Nevis
Haiti
Trinidad and Tobago
Virgin Islands
Saint Lucia
Date:
October 3-8, 1979
Summary:
The Smithsonian Institution Festival of American Folklife, held annually since 1967 on the National Mall in Washington, D.C., was renamed the Smithsonian Folklife Festival in 1998. The materials collected here document the planning, production, and execution of the annual Festival, produced by the Smithsonian Center for Folklife and Cultural Heritage (1999-present) and its predecessor offices (1967-1999). An overview of the entire Festival records group is available here: Smithsonian Folklife Festival records.
Scope and Contents note:
This collection documents the planning, production, and execution of the 1979 Festival of American Folklife. Materials may include photographs, audio recordings, motion picture film and video recordings, notes, production drawings, contracts, memoranda, correspondence, informational materials, publications, and ephemera. Such materials were created during the Festival on the National Mall in Washington, D.C., as well as in the featured communities, before or after the Festival itself.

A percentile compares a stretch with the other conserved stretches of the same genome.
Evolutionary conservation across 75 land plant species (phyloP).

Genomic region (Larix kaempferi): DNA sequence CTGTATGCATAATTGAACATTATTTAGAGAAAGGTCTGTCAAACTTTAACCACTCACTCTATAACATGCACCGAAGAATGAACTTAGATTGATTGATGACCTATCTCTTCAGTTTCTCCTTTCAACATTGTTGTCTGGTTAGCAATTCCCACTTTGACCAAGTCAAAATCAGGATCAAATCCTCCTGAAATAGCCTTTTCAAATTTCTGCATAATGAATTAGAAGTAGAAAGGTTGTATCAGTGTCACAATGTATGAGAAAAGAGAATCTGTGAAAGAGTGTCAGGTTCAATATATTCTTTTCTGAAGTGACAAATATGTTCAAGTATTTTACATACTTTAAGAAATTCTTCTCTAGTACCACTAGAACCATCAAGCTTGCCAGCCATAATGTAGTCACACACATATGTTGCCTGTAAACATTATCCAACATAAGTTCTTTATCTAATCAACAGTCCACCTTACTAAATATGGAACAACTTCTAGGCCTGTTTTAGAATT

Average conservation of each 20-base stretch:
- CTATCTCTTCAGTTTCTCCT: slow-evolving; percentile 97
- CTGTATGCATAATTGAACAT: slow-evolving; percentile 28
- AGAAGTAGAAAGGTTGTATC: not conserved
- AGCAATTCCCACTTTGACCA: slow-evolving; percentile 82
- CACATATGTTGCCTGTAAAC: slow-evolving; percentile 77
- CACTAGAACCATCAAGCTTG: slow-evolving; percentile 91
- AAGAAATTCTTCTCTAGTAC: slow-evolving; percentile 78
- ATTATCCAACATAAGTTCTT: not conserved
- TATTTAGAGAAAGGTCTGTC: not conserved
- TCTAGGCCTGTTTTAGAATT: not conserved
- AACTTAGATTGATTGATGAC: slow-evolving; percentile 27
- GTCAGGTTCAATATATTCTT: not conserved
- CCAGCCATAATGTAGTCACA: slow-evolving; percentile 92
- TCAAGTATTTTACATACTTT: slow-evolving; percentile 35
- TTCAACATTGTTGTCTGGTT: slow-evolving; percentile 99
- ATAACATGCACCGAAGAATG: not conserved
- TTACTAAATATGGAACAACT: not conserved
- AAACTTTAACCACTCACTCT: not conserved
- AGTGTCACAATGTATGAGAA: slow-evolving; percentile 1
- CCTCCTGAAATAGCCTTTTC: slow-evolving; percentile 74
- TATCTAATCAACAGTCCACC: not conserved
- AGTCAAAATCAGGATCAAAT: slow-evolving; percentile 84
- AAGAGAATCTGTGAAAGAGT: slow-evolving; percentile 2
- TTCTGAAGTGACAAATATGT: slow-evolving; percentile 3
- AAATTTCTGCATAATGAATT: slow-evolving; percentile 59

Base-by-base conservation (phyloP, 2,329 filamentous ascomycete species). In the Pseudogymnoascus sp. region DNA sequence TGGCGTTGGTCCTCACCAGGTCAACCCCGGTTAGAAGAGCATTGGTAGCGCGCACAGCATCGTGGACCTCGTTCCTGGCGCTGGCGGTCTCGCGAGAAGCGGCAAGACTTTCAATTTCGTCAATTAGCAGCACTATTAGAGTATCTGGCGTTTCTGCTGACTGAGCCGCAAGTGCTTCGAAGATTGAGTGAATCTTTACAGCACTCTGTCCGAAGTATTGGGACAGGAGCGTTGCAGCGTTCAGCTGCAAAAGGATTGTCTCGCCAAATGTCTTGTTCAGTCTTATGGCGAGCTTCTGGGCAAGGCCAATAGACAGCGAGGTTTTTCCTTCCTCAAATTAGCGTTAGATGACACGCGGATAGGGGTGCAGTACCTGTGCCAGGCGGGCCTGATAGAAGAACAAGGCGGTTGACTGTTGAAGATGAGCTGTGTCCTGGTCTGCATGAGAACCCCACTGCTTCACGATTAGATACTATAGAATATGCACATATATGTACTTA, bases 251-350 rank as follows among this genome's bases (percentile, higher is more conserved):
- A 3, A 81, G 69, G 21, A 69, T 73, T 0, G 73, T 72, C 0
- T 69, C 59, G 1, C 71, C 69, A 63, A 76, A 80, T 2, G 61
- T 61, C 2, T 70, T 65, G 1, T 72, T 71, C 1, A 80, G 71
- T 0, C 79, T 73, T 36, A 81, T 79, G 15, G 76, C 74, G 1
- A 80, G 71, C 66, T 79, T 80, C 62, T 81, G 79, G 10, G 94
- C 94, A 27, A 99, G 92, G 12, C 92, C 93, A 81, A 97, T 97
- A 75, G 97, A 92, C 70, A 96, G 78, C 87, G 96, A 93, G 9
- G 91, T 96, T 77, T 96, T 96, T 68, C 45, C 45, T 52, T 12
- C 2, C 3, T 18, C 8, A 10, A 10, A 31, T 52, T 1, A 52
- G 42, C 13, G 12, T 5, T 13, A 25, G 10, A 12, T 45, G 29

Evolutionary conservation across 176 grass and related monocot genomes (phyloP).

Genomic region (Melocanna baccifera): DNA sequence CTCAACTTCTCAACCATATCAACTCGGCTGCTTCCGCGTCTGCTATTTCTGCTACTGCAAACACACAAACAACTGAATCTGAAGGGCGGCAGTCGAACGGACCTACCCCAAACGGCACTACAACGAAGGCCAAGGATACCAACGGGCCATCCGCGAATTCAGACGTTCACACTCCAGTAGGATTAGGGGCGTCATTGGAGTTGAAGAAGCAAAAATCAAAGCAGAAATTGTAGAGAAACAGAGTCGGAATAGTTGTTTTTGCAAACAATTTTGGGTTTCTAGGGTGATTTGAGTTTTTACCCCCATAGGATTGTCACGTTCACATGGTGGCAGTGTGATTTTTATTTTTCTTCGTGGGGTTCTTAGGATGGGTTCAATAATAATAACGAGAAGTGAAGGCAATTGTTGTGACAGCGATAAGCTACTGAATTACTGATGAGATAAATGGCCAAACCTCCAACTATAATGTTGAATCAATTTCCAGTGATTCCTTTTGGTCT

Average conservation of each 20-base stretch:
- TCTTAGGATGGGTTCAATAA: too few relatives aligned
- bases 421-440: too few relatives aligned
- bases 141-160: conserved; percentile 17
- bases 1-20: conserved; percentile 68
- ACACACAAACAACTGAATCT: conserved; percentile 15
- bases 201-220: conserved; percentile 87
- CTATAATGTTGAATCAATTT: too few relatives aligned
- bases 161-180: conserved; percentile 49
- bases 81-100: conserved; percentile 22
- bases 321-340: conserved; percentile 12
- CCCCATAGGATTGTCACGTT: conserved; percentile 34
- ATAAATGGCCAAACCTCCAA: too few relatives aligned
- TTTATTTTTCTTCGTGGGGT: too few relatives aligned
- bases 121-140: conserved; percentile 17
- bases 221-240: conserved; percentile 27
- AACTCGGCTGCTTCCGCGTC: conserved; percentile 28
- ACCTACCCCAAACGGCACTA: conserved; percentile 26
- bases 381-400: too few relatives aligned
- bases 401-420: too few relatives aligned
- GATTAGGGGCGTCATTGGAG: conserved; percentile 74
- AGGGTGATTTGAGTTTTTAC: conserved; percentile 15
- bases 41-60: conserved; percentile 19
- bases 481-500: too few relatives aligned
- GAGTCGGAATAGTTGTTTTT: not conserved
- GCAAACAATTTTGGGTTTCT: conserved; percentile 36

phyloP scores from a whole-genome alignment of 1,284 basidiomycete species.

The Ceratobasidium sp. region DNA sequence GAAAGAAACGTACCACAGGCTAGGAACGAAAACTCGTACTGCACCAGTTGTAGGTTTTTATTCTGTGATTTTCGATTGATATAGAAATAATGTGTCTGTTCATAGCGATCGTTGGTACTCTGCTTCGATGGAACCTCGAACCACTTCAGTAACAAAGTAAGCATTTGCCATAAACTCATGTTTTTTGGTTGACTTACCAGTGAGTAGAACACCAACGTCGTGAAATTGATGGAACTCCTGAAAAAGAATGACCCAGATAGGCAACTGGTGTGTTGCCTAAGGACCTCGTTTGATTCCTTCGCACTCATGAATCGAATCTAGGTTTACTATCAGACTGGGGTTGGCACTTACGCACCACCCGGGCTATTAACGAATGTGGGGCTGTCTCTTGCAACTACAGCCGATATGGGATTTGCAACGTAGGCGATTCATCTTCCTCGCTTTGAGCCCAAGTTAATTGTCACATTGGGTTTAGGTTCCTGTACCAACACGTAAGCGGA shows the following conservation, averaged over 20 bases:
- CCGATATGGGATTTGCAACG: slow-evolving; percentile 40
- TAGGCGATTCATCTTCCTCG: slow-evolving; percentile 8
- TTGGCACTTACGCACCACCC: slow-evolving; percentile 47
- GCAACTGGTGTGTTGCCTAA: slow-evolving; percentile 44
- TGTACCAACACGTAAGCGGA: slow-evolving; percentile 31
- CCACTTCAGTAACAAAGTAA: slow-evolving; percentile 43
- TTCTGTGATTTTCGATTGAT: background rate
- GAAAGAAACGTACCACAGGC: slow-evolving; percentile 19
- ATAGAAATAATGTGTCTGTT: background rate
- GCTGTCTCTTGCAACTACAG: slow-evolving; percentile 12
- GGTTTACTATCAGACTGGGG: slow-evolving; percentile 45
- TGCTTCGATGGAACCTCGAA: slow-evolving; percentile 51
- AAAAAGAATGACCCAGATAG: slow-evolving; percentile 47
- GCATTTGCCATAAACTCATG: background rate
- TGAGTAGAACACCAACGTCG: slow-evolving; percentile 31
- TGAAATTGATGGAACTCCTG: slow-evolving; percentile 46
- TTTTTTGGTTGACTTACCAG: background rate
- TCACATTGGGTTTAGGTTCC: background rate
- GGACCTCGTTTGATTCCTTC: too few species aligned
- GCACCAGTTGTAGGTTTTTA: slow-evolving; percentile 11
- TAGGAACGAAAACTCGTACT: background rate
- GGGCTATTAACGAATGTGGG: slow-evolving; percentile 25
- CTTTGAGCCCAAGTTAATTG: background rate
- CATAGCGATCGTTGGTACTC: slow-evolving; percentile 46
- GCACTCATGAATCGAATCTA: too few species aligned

Arrangement note:
Arranged in 7 series.

Missing Title

Series 1: Program Books, Festival Publications, and Ephemera

Series 2: Caribbean Carnival

Series 3: Children's Area

Series 4: Folklife in the Museum - Folk Medicine

Series 5: Folklore in Your Community

Series 6: Medicine Show

Series 7: Native American Architecture
Historical note:
The Festival of American Folklife, held annually since 1967 on the National Mall in Washington, D.C., was renamed the Smithsonian Folklife Festival in 1998.